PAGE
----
In line with the goal of CESR to conduct a wide range of research projects in the social sciences and economics, scientists and staff working at the center work on a variety of topics. Broadly speaking, these encompass the following areas of research:
Economics of Education. Goal: Understand the impact of policies and provide research to help improve education policy and practices. CESR education research addresses the evaluation of specific education programs and policies as well as the analysis and development of new methods for topics such as effects of education reforms, minority access, interactions between schools and labor market outcomes, returns to education, and measurement and improvement of education quality.
Financial Decision Making. Goal: Improve the understanding of how people reach decisions about issues affecting their economic status, particularly in old age. CESR is focused on how people collect and process information, how they interpret the features of alternatives, how they think about risks and probabilities, how they tradeoff between the present and the future, what their preferences are, and how well they match their decisions to those preferences. Weak links in this process are used to draw implications for better education, information provision or other mechanisms to help people make decisions that better serve them in old age.
Health, Health Disparities, and Socio-Economic Status. Goal: Explore the links between health and wealth, as well as research the differences in health between groups of people. Differences in health (health disparities) can affect how frequently a disease affects a group, how many people get sick, or how often the disease causes death. Differences in wealth have impacts in many long-term outcomes of a population. CESR seeks to understand how different racial and ethnic minorities, geographic areas of living, genders, ages and disabilities affect individual health and income.
Development Economics. Goal: Investigate all aspects of the development process in low-income countries using economic and other scientific methods. Effective policies in growing countries can improve the well-being potential for an entire country’s population. Health, education, workforce and family finance are all important areas of study, particularly in emerging economies. CESR seeks theories and methods that can assist with the creation of policies and practices that can be implemented by public and private entities for long term impact.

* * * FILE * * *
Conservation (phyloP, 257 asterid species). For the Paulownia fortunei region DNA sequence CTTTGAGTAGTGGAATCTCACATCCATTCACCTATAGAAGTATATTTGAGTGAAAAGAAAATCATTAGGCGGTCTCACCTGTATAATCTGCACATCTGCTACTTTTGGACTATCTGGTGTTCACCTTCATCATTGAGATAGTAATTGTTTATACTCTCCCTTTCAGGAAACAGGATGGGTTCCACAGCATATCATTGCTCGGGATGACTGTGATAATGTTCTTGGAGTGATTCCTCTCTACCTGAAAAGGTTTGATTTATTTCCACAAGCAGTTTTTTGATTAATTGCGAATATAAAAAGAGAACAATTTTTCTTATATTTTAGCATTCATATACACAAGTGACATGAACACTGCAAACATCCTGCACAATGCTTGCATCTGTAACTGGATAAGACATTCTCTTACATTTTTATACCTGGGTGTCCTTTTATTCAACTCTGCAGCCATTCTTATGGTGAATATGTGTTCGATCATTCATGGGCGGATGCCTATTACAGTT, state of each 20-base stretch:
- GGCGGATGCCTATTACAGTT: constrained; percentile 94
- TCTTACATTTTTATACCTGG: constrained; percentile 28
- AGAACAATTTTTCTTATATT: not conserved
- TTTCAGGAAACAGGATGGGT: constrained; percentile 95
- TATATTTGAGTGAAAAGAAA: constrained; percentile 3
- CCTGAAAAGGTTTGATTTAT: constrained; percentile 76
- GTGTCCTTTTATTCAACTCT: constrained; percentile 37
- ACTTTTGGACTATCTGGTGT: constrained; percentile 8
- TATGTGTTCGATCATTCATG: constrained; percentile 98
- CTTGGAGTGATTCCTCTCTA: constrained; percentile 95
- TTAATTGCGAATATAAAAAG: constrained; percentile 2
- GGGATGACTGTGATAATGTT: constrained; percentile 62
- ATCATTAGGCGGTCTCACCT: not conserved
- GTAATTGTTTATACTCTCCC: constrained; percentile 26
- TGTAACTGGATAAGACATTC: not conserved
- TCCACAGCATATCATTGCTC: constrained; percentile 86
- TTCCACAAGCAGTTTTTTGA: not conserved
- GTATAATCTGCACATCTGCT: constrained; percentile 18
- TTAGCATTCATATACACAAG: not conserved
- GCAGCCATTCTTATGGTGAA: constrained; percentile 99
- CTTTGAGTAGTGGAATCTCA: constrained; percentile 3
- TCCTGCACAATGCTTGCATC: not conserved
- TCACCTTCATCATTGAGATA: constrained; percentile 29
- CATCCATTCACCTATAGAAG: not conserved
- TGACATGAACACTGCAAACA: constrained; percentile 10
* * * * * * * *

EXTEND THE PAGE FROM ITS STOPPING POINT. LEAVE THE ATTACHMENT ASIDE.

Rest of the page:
Aging Populations. Goal: Study the implications of an aging population in countries around the world. As the proportion of older people increases in the U.S. and around the world governments and individuals will face new challenges in healthcare, retirement and labor market supply. CESR research addresses population aging issues in areas such as economic growth, employment, retirement, health care and social support services. With fewer workers to fund retiree needs, population shifts will especially burden low-income countries. In all countries the demographics of aging and health are a major issue for policy makers.
Work Disability. Goal: Understand the impacts of policies and providing research to inform decisions about support for those partly or completely unable to work due to disability. Disability support provides an important safety net relied on by economically vulnerable groups in many parts of the world. CESR looks into outcomes of research on disability and the policies that address disability, to ensure they are effective and don’t jeopardize an already challenged population.
Subjective Well-Being. Goal: Examine the science of happiness. By incorporating many fields, including psychology, economics and sociology, CESR research looks for the determinants of life satisfaction and well-being across nations around the world. When researching well-being globally, it is necessary to correct for cultural differences in how people answer subjective questions. CESR surveys, analyzes and creates economic models to understand cross-country variations.
Goal: Our research focuses on obesity prevention and treatment in minority youth. Our Transdisciplinary research approach is geared towards understanding the biological, behavioral, social, and environmental causes of childhood obesity in order to develop culturally sensitive, evidence based approaches to promote health behavior change. New technologies in mobile health (mHealth) and interactive media are central to our approach. We are committed to reducing health disparities in children.